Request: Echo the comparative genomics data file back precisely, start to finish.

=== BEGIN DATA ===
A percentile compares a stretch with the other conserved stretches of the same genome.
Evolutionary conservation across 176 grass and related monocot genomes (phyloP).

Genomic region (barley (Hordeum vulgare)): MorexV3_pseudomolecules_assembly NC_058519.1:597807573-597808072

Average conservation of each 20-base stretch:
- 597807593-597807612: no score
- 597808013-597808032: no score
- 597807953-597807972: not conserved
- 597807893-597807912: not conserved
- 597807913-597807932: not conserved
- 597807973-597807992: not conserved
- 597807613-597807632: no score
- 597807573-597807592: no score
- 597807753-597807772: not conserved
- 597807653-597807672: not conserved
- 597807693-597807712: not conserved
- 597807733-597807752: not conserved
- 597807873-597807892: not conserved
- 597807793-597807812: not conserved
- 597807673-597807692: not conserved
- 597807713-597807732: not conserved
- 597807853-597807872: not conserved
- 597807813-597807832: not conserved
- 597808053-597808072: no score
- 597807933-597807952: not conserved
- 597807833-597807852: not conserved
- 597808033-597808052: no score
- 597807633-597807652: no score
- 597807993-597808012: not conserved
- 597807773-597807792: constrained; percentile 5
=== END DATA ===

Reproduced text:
A percentile compares a stretch with the other conserved stretches of the same genome.
Evolutionary conservation across 176 grass and related monocot genomes (phyloP).

Genomic region (barley (Hordeum vulgare)): MorexV3_pseudomolecules_assembly NC_058519.1:597807573-597808072

Average conservation of each 20-base stretch:
- 597807593-597807612: no score
- 597808013-597808032: no score
- 597807953-597807972: not conserved
- 597807893-597807912: not conserved
- 597807913-597807932: not conserved
- 597807973-597807992: not conserved
- 597807613-597807632: no score
- 597807573-597807592: no score
- 597807753-597807772: not conserved
- 597807653-597807672: not conserved
- 597807693-597807712: not conserved
- 597807733-597807752: not conserved
- 597807873-597807892: not conserved
- 597807793-597807812: not conserved
- 597807673-597807692: not conserved
- 597807713-597807732: not conserved
- 597807853-597807872: not conserved
- 597807813-597807832: not conserved
- 597808053-597808072: no score
- 597807933-597807952: not conserved
- 597807833-597807852: not conserved
- 597808033-597808052: no score
- 597807633-597807652: no score
- 597807993-597808012: not conserved
- 597807773-597807792: constrained; percentile 5